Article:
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Want a sustainable world? Become an environmental engineer

Despite the fears, protests and demands of environmental groups all over Australia, the mining industry is still a growing force within our country. With controversial projects being approved in defiance of experts’ warnings of their impending impact, it’s easy to lose hope for ever healing our tortured environment.

But, you shouldn’t give up on wanting a sustainable future – in fact, as you prepare to embark on your career journey, you can think about how you could help create one.

Within the engineering profession, environmental engineers are driven by a desire to make big, impactful changes – not only on people’s lives, but on our wider world. These are the people who help big corporations – like mining companies – cut down their negative environmental impacts.

Environmental engineering is a field deeply concerned with the effects of climate change and human impact on our resources and environment. These engineers dedicate their careers to developing innovative solutions for the biggest environmental threats in our world.

As these threats grow, so does the demand for professionals in this field: between 2016 and 2026, the field of environmental engineering is projected to grow 8.3%.

With a career in environmental engineering, you could fulfil your passion to change the world. Dr Ellen Moon, Course Director for the Bachelor of Environmental Engineering at Deakin University, explains how working in this field can put you at the forefront of the battle against climate change.

What are the biggest issues that someone with a career in environmental engineering can help address?

‘Climate change (and its local impacts) is always going to be the big one, but environmental engineers also work to develop solutions to other global challenges, including waste management and recycling; pollution and contamination; water quality and supply; and public health.’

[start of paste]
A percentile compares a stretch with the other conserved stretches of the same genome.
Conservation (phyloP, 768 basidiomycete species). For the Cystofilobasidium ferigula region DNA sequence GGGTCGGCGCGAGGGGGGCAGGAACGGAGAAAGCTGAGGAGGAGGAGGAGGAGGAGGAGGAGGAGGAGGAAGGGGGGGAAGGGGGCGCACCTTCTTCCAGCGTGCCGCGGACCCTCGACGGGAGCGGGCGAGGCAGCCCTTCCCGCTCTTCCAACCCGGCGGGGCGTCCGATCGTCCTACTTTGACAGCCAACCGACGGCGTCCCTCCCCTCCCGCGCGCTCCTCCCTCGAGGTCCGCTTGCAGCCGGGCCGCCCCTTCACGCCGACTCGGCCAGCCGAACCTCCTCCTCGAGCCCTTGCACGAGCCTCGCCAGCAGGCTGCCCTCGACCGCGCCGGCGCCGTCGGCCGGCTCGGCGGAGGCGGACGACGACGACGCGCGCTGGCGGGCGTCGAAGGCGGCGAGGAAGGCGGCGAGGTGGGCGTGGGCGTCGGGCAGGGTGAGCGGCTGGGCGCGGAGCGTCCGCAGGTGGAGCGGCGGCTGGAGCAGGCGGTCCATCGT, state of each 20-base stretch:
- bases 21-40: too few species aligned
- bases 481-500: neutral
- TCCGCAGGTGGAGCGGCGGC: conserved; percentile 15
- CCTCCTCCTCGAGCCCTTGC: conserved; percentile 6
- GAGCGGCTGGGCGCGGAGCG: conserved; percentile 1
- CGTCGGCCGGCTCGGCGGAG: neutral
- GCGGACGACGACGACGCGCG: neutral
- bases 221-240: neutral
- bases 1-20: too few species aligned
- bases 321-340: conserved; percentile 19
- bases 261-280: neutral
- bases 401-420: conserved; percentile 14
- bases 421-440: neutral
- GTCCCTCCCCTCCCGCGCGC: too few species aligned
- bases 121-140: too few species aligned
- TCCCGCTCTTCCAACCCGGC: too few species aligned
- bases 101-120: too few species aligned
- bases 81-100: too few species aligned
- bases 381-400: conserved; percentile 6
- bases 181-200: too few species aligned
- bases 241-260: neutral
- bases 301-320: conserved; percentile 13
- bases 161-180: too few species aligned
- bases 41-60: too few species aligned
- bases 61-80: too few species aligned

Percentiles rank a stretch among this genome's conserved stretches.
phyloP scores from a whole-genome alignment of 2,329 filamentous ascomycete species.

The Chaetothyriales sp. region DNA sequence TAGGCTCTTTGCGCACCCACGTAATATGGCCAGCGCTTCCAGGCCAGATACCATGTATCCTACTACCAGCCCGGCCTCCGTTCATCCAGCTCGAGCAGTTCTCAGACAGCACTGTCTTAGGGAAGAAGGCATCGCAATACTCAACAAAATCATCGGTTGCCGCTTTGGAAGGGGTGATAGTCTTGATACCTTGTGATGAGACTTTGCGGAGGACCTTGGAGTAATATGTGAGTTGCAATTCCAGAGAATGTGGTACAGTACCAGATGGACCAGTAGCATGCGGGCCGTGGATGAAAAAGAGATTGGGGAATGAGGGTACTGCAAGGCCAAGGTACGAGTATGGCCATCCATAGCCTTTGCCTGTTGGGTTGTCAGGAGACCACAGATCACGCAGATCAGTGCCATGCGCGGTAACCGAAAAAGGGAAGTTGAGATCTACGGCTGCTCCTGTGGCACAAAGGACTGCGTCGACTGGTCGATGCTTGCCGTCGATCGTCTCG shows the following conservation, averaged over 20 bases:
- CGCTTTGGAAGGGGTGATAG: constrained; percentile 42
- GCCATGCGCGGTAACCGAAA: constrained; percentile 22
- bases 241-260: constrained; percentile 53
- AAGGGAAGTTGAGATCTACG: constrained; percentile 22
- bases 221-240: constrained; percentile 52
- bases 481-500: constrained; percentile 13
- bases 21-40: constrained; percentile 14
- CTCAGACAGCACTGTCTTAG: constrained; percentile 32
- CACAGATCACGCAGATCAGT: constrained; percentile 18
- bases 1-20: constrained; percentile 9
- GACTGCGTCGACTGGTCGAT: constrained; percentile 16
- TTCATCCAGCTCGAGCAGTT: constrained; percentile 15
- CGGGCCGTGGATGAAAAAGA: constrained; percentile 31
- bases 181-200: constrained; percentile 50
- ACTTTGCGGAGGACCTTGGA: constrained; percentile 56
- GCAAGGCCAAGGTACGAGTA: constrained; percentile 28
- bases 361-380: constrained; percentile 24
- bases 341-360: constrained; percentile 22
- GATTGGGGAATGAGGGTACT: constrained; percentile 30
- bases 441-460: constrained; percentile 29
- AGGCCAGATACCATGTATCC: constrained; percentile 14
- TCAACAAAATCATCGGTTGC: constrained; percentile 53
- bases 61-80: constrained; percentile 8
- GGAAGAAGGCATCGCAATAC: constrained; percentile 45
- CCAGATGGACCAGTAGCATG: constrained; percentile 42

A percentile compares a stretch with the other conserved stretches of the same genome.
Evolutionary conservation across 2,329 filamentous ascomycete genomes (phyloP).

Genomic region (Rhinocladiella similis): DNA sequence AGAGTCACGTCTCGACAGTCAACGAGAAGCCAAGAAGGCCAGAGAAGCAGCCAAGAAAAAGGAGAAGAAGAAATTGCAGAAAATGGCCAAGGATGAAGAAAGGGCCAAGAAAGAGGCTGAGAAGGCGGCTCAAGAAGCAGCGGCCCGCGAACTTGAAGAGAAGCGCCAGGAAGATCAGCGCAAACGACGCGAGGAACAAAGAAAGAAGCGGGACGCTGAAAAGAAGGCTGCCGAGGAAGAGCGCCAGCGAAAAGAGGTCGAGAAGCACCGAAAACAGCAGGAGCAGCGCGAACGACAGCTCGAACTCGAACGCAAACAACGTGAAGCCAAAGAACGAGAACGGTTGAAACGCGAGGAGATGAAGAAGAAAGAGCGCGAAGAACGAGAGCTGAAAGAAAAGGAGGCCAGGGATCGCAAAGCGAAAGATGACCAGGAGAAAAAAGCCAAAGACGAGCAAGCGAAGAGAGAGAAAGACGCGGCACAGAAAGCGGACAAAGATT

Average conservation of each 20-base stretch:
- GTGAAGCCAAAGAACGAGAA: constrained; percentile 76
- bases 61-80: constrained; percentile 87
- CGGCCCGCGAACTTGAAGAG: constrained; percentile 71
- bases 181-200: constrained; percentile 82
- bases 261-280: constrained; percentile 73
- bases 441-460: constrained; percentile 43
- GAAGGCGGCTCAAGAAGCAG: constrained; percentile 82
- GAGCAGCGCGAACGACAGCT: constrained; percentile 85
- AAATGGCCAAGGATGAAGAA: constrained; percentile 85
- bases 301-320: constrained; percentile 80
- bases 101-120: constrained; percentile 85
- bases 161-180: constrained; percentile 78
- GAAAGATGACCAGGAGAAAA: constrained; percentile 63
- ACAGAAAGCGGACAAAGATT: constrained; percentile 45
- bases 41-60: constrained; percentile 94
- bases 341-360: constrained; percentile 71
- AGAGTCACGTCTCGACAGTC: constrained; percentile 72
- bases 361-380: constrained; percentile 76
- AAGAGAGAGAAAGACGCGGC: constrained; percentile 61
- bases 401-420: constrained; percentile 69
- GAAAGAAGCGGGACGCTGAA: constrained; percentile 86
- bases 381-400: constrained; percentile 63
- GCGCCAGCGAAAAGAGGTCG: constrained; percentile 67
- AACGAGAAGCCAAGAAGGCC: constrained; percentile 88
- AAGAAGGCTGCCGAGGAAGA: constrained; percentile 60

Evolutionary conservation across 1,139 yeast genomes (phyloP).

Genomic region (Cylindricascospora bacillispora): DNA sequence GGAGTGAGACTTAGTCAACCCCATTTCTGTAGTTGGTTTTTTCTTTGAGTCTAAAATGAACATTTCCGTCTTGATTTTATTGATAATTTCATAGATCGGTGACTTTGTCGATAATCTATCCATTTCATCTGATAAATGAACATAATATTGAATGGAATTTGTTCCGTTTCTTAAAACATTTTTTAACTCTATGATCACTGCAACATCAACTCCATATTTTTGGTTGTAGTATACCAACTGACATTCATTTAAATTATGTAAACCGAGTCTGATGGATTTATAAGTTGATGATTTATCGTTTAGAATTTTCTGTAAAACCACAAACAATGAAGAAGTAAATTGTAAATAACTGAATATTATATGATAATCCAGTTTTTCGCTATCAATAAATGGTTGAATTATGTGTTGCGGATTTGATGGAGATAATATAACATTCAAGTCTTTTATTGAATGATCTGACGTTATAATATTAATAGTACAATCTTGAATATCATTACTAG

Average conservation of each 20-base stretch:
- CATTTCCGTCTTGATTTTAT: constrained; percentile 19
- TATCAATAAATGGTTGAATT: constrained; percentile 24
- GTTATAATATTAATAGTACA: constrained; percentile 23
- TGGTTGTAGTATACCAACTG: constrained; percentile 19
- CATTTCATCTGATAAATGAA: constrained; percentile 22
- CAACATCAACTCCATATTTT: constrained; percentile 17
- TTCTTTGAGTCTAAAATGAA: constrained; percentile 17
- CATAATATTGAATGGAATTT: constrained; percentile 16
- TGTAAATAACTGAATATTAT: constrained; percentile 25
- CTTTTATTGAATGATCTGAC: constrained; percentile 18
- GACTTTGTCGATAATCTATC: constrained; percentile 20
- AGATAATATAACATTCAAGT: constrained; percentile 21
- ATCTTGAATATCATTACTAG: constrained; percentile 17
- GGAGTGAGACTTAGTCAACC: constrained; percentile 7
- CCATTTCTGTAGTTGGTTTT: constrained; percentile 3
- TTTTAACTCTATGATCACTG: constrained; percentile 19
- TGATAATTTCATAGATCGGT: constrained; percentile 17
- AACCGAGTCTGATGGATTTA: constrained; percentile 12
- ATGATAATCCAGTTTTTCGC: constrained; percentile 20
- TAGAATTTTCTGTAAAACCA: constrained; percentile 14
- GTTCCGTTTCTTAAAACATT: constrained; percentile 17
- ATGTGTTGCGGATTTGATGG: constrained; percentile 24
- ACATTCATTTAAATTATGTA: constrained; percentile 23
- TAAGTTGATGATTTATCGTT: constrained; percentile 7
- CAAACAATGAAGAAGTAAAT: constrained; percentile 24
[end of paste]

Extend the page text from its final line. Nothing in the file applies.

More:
How are environmental engineering professionals working to address these issues?

‘Environmental engineers work to protect the environment by assessing the impacts projects have on air, water and soil, and designing strategies to minimise adverse effects.

‘They undoubtedly have a huge role to play in addressing climate change; for example by developing carbon capture technologies, and tackling water scarcity through integrated water management.

‘Environmental engineers are also integral in helping major industries like mining, oil and gas to reduce their impact on the environment and clean up after their past activities.’

'Environmental engineers work to protect the environment by assessing the impacts projects have on air, water and soil, and designing strategies to minimise adverse effects.'

Dr Ellen Moon,
School of Engineering, Deakin University

What kind of activities are involved in a career in environmental engineering?

‘Environmental engineering is a broad field, and graduates have the ability to shape their role based on their interests and expertise.

‘If you like working outdoors, collecting soil, water and air samples, and assessing sites, there are roles for you. If you enjoy working indoors, testing samples or creating computer models to predict the outcome of future scenarios, there are roles for you.

‘There are also opportunities all over the world – my work has even taken me to Antarctica!’

What kind of people do you think careers in this field are best suited to?

‘The people best suited to this career are first and foremost people who care about the environment, and are looking for a career that enables them to make a positive difference.

‘Secondly, my field is suited to people who may not consider themselves to be a ‘typical’ engineer. Engineering is all about designing innovative solutions to problems – this makes having a different background, or a different point of view, extremely advantageous.’

What steps would you recommend people take when seeking a career as an environmental engineer?

‘My general advice would be to stick with science and maths at school. Environmental engineers need a good (note I didn’t say excellent!) grasp of maths, physics and chemistry. Also reach out to local companies to see if they can offer you some work experience.

‘Environmental engineers work in many places – engineering firms, land developers, local councils, government agencies, and the resources sector – so there are plenty of opportunities out there.’

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Dr Ellen Moon
Dr Ellen Moon

Senior Lecturer,

Faculty of Sci & Built Eng,

Deakin University

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